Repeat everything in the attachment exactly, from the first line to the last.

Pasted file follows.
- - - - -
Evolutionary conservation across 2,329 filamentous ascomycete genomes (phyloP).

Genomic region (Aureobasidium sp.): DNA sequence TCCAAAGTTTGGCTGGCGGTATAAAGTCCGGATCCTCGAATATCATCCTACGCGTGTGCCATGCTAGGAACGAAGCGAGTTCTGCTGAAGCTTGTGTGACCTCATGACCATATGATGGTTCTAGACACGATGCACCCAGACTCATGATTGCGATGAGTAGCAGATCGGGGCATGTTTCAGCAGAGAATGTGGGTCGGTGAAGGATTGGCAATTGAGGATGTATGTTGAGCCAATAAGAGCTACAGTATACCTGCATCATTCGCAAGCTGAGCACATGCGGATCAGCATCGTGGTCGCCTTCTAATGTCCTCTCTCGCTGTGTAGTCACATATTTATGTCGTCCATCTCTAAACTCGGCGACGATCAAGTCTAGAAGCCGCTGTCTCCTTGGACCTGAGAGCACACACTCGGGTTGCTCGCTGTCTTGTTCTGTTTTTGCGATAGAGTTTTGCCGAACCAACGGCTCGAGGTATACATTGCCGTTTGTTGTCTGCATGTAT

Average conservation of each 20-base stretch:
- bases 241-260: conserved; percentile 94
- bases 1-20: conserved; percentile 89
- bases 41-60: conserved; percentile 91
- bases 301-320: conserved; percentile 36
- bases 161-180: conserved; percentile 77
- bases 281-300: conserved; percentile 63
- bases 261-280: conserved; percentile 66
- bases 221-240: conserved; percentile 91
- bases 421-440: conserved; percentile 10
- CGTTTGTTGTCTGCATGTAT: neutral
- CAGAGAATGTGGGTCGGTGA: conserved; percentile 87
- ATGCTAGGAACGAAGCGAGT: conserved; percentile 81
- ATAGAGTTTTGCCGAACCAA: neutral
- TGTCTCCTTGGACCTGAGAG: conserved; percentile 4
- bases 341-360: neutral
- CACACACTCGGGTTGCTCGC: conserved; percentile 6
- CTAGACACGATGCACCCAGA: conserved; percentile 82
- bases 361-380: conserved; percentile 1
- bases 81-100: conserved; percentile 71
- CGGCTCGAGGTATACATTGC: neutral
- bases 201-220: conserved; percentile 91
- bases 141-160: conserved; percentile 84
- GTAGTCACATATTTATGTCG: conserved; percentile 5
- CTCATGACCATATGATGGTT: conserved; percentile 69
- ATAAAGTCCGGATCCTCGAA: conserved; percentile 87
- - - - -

Evolutionary conservation across 2,329 filamentous ascomycete genomes (phyloP).

Genomic region (Aureobasidium sp.): DNA sequence TCCAAAGTTTGGCTGGCGGTATAAAGTCCGGATCCTCGAATATCATCCTACGCGTGTGCCATGCTAGGAACGAAGCGAGTTCTGCTGAAGCTTGTGTGACCTCATGACCATATGATGGTTCTAGACACGATGCACCCAGACTCATGATTGCGATGAGTAGCAGATCGGGGCATGTTTCAGCAGAGAATGTGGGTCGGTGAAGGATTGGCAATTGAGGATGTATGTTGAGCCAATAAGAGCTACAGTATACCTGCATCATTCGCAAGCTGAGCACATGCGGATCAGCATCGTGGTCGCCTTCTAATGTCCTCTCTCGCTGTGTAGTCACATATTTATGTCGTCCATCTCTAAACTCGGCGACGATCAAGTCTAGAAGCCGCTGTCTCCTTGGACCTGAGAGCACACACTCGGGTTGCTCGCTGTCTTGTTCTGTTTTTGCGATAGAGTTTTGCCGAACCAACGGCTCGAGGTATACATTGCCGTTTGTTGTCTGCATGTAT

Average conservation of each 20-base stretch:
- bases 241-260: conserved; percentile 94
- bases 1-20: conserved; percentile 89
- bases 41-60: conserved; percentile 91
- bases 301-320: conserved; percentile 36
- bases 161-180: conserved; percentile 77
- bases 281-300: conserved; percentile 63
- bases 261-280: conserved; percentile 66
- bases 221-240: conserved; percentile 91
- bases 421-440: conserved; percentile 10
- CGTTTGTTGTCTGCATGTAT: neutral
- CAGAGAATGTGGGTCGGTGA: conserved; percentile 87
- ATGCTAGGAACGAAGCGAGT: conserved; percentile 81
- ATAGAGTTTTGCCGAACCAA: neutral
- TGTCTCCTTGGACCTGAGAG: conserved; percentile 4
- bases 341-360: neutral
- CACACACTCGGGTTGCTCGC: conserved; percentile 6
- CTAGACACGATGCACCCAGA: conserved; percentile 82
- bases 361-380: conserved; percentile 1
- bases 81-100: conserved; percentile 71
- CGGCTCGAGGTATACATTGC: neutral
- bases 201-220: conserved; percentile 91
- bases 141-160: conserved; percentile 84
- GTAGTCACATATTTATGTCG: conserved; percentile 5
- CTCATGACCATATGATGGTT: conserved; percentile 69
- ATAAAGTCCGGATCCTCGAA: conserved; percentile 87